1. Not finding help here? Sign up for a free 30min tutor trial with Chegg Tutors
    Dismiss Notice
Dismiss Notice
Join Physics Forums Today!
The friendliest, high quality science and math community on the planet! Everyone who loves science is here!

Dipole in a nonuniform electric field problem

  1. Feb 28, 2017 #1
    1. The problem statement, all variables and given/known data
    A point charge Q is held at a distance r from the center of a dipole that consists of two charges ±q separated by a distance s. The dipole is initially oriented so that Q is in the plane bisecting the dipole. Assume that r≫s.

    A) Immediately after the dipole is released, what is the magnitude of the force on the dipole?

    B) Immediately after the dipole is released, what is the magnitude of the torque on the dipole?

    2. Relevant equations


    3. The attempt at a solution
    [PLAIN]https://lh3.googleusercontent.com/krQ_JEzmRURs4ZqAkRwrapePDCVyz9DBcELyMJ8-tY1g2JYfSLGdkD4lv4_F_2FaaeXrNoN-ZofGqnvD3VNp8AgsogPnk_kYrS2RL9SY5A6K-q9RTfBwq5_Nv_exlvGk5w_Ui0p2kXAdQa1Jw005jR1eRS9G-0lFjnzhD7CfsHB8-pmm0Kxj-BRM_MQbHapBvyIVizorUYPVqCZNcPo1I8I0u83mzPTSJJdylwMoiC2qDsochCphoyNwRT62P_0p_VF0SKk2qpIhhLIdGO9EUow30nxJjp4EvvSKOMZGSaHl-aXsbewtiwn9ky2DmswaV_GOlaW2UFAhDKbytrYhK9GJ-kyP_PLobfQ_jyhIkKldBX29OF8DUKXyodk6Q4n3N5aW1X10msWQ_tzuchKdsmubrePdPNWxTWIHfLr4z9PL4NeXi5BaCm7QSaWWAyAWmRTkJwUx7AE9zwLyqdBmrwSxZIgZlK2z5_LM8rlKqCK3XdixKgaDBS9tOzi4wLe9Gp96Jn7gJpG_m5EwwgaA3LVHTWIWAWFvqzb_FXTW86j-81g_mAdb2Xltz2xyBYoA_Ozaai1Q46fI5-cPOp7f_rezMCPQ5gmLG-jD6g6m-KSyFMMzCkuT=w497-h662-no[/B] [Broken]

    I treated the two charges on the dipole as point charges and then found the force vectors acting on them. Then I broke down the forces into their components and added them. The x components canceled and I was left with just a y component. For some reason this is wrong, though.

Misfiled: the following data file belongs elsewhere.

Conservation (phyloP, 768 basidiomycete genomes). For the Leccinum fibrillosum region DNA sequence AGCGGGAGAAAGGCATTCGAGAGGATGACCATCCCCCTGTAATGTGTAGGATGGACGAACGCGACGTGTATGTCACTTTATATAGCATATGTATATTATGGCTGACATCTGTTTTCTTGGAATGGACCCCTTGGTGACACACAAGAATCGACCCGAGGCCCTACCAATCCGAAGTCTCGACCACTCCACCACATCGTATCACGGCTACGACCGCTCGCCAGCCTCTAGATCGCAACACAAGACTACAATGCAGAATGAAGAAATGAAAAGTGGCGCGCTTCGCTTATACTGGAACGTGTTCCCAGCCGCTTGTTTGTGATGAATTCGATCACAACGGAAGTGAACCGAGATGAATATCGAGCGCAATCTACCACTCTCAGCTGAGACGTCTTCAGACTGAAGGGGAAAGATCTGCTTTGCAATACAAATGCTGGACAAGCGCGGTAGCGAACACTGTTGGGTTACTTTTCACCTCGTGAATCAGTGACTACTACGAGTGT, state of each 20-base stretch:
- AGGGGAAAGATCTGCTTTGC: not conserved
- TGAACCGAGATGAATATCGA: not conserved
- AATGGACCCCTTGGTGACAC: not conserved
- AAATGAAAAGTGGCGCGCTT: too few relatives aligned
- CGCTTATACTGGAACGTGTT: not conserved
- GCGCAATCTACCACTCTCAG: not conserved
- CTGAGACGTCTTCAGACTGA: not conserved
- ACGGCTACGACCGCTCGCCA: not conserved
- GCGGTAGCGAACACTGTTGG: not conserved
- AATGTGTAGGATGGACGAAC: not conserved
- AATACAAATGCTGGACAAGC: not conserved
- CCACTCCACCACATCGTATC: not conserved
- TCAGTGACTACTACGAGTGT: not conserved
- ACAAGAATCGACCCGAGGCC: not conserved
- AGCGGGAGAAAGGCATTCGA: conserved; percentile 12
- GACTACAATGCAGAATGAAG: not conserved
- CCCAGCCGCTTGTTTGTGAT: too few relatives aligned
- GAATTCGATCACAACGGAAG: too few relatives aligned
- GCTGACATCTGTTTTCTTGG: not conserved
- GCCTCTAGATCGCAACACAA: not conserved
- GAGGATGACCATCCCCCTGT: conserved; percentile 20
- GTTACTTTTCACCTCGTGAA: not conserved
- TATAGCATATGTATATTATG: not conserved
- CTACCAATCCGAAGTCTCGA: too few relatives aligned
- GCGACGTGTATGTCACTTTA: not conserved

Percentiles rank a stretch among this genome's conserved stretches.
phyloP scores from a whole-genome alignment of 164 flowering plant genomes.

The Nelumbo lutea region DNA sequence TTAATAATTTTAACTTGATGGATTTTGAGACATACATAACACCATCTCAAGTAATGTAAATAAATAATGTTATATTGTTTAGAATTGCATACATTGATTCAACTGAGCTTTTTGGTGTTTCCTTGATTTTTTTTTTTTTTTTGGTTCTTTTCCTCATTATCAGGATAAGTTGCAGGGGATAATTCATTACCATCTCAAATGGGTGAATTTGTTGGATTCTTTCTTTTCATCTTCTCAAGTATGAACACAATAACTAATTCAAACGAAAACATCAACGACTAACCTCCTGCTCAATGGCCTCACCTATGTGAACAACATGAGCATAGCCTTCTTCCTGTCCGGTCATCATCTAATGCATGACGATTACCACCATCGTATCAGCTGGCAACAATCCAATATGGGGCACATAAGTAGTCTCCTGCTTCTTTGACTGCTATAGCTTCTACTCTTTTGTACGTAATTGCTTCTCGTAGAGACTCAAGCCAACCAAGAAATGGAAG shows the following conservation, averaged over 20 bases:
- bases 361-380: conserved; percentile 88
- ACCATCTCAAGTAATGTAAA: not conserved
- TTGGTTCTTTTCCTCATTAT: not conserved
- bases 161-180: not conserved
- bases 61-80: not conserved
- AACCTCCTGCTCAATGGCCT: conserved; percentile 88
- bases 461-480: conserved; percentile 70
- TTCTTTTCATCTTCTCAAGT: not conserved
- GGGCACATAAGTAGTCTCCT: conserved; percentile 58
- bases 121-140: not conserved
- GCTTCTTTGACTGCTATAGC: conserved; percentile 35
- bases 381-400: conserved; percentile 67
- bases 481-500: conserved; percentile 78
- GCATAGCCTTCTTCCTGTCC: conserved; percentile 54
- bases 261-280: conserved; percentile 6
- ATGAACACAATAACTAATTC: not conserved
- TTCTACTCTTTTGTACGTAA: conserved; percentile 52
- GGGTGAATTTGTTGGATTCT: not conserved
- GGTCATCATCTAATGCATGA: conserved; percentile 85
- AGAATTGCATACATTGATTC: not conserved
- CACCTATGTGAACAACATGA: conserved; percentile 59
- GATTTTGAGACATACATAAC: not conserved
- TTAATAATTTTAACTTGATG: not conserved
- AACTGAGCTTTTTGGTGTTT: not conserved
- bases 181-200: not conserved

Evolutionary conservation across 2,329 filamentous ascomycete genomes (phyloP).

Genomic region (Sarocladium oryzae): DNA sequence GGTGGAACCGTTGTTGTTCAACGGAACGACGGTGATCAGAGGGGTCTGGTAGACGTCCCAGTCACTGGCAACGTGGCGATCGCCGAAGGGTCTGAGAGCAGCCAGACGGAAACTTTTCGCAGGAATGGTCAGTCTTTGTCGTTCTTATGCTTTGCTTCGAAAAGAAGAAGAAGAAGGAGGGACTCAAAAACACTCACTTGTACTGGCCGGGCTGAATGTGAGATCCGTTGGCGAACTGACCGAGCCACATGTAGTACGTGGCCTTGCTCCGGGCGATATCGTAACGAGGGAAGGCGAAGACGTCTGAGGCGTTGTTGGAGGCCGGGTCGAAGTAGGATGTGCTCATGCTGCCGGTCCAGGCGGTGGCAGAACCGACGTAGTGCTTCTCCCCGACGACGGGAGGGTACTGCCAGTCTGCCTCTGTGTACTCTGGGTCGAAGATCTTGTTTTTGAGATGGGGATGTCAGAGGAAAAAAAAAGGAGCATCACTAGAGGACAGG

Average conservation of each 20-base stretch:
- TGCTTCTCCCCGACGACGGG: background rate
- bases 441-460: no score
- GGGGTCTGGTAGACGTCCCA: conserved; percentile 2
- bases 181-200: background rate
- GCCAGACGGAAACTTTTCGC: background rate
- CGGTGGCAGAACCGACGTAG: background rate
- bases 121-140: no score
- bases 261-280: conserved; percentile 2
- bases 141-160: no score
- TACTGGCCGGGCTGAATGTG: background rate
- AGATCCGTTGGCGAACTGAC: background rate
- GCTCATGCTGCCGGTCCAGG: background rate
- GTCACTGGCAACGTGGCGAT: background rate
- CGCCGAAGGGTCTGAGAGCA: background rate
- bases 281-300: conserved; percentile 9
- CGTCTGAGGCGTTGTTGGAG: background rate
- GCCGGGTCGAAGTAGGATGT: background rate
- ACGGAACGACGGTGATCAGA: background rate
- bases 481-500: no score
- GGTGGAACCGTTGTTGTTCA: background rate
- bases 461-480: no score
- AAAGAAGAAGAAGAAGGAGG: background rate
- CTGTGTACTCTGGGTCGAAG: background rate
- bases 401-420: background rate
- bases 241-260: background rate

Last edited by a moderator: May 8, 2017
  2. jcsd
  3. Feb 28, 2017 #2

    kuruman

    User Avatar
    Homework Helper
    Gold Member

    It is not easy to read what the y-component is. Can you use LaTeX to write it down? I agree that the x-component is zero.
     
  4. Feb 28, 2017 #3
    Here is the net y-component of the force.

    [tex] \frac{Qqs}{4\pi\epsilon_{0}(r^2+\frac{s^2}{4})^{3/2}} [/tex]
     
  5. Feb 28, 2017 #4

    gneill

    User Avatar

    Staff: Mentor

    I suspect that they want you to incorporate their specified assumption: Assume that r≫s
     
  6. Feb 28, 2017 #5

    kuruman

    User Avatar
    Homework Helper
    Gold Member

    Exactly what I was about to type in. Before you do that, factor out of the radical r in the denominator.
     
Know someone interested in this topic? Share this thread via Reddit, Google+, Twitter, or Facebook

Have something to add?
Draft saved Draft deleted



Similar Discussions: Dipole in a nonuniform electric field problem
Loading...